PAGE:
SALMON, Idaho (Reuters) - A U.S. appeals court on Thursday put on hold a federal judge’s ruling that overturned Idaho’s ban on gay marriage so it could consider motions for a longer stay, blocking same-sex nuptials a day before they would otherwise have been allowed.
U.S. Magistrate Judge Candy Dale had overturned Idaho’s ban on same-sex matrimony on Tuesday, saying it relegated gay couples to second-class status in violation of constitutional guarantees of equal protection.
Judge Dale had ordered an end to enforcement of Idaho’s gay marriage ban by Friday, and denied a request by the state’s Republican governor for a stay. But a panel of the 9th U.S. Circuit Court of Appeals reversed that, putting the ruling on ice while it considers emergency motions for a longer stay.
Marriage rights have already been extended to gay men and lesbians in 17 states and the District of Columbia in a trend that has gained momentum since the U.S. Supreme Court ruled last June that legally married same-sex couples nationwide are eligible for federal benefits.
That tally is expected to rise sharply if federal court decisions, which declared bans in several states unconstitutional, are upheld on appeal.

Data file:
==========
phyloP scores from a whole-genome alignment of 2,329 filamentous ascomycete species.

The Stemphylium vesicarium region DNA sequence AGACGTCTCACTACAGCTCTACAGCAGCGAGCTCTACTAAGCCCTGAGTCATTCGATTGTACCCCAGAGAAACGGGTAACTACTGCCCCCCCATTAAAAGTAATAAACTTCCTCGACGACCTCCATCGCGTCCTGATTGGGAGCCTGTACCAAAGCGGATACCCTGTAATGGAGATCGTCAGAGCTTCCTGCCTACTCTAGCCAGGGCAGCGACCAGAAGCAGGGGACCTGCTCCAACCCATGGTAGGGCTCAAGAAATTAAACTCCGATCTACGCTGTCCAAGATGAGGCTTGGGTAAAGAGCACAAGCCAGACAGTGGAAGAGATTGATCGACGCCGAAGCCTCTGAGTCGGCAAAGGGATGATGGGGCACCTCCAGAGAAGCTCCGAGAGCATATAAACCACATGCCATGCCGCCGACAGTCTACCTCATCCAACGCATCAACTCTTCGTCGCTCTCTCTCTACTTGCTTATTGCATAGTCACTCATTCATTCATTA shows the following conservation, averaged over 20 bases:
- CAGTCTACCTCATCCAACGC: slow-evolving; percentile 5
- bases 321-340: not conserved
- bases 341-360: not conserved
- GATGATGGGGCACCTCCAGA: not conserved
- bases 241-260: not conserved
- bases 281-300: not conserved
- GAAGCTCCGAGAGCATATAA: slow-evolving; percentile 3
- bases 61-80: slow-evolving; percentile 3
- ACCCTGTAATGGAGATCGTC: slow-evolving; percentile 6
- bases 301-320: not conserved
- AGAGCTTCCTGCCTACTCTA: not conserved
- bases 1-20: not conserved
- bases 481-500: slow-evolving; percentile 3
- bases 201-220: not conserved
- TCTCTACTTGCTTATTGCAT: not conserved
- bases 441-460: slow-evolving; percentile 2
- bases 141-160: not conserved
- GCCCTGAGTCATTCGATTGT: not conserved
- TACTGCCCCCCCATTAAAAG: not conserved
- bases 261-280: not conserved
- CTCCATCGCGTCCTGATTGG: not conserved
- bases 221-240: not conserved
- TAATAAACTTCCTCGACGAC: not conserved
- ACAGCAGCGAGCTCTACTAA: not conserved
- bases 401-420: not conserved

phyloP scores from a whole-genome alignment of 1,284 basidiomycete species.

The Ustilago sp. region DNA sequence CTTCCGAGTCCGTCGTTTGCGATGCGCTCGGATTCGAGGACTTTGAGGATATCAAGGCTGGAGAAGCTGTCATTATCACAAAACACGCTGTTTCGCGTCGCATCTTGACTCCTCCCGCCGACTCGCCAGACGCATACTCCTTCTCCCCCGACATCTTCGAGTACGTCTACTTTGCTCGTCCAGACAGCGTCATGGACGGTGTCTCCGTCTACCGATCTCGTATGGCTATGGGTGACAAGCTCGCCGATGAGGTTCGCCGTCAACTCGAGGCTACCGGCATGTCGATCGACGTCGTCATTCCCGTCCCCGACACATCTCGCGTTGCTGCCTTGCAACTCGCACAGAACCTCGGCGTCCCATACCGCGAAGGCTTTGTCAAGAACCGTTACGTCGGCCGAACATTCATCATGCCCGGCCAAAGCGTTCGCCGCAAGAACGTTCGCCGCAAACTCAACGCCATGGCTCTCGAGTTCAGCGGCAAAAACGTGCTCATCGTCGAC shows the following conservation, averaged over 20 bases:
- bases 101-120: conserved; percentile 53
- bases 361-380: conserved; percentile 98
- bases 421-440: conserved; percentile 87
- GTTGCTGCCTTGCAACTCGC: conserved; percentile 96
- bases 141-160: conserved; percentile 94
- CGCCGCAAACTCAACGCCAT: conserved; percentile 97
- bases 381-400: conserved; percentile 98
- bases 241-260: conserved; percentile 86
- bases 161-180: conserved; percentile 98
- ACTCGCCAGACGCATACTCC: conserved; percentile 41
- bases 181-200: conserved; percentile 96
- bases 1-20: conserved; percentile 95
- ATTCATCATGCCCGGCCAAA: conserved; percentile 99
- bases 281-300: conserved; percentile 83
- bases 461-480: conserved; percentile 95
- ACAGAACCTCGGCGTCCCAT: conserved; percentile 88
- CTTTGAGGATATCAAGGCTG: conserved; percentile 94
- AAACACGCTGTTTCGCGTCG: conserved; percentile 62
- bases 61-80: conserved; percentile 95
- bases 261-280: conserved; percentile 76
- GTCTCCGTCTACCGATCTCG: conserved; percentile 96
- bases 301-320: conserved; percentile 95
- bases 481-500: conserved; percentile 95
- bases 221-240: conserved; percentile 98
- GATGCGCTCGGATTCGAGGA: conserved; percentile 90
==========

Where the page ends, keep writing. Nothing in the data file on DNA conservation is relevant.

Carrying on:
Idaho Governor C.L. “Butch” Otter hailed the temporary stay as a sign that “Idaho will not have to endure the same kind of chaos and confusion” seen in Utah after its gay marriage ban was struck down in December. About 1,400 couples who were married before the ruling was stayed in January by the U.S. Supreme Court now live in legal limbo.
In arguing in favor of the ban, Otter contended that heterosexual marriage centered on the welfare of children rather than the “emotional interests of adults” and protected religious liberty.
Attorneys for the four lesbian couples from Boise who brought the lawsuit in November challenging Idaho’s prohibition on same-sex matrimony had asked the appellate court to deny the stay, arguing it would inflict harm on their clients and other same-sex couples “by exposing them, and their children, to continuing stigma.”
Shannon Minter, legal director for the National Center for Lesbian Rights, said he was hopeful the court will ultimately find in his clients’ favor so they can enjoy the benefits of marriage like other Idaho families.
“We are very encouraged the court is obviously giving this serious consideration,” he said.
Reporting By Laura Zuckerman; Writing by Cynthia Johnston; Editing by Chizu Nomiyama, Ken Wills and Bernard Orr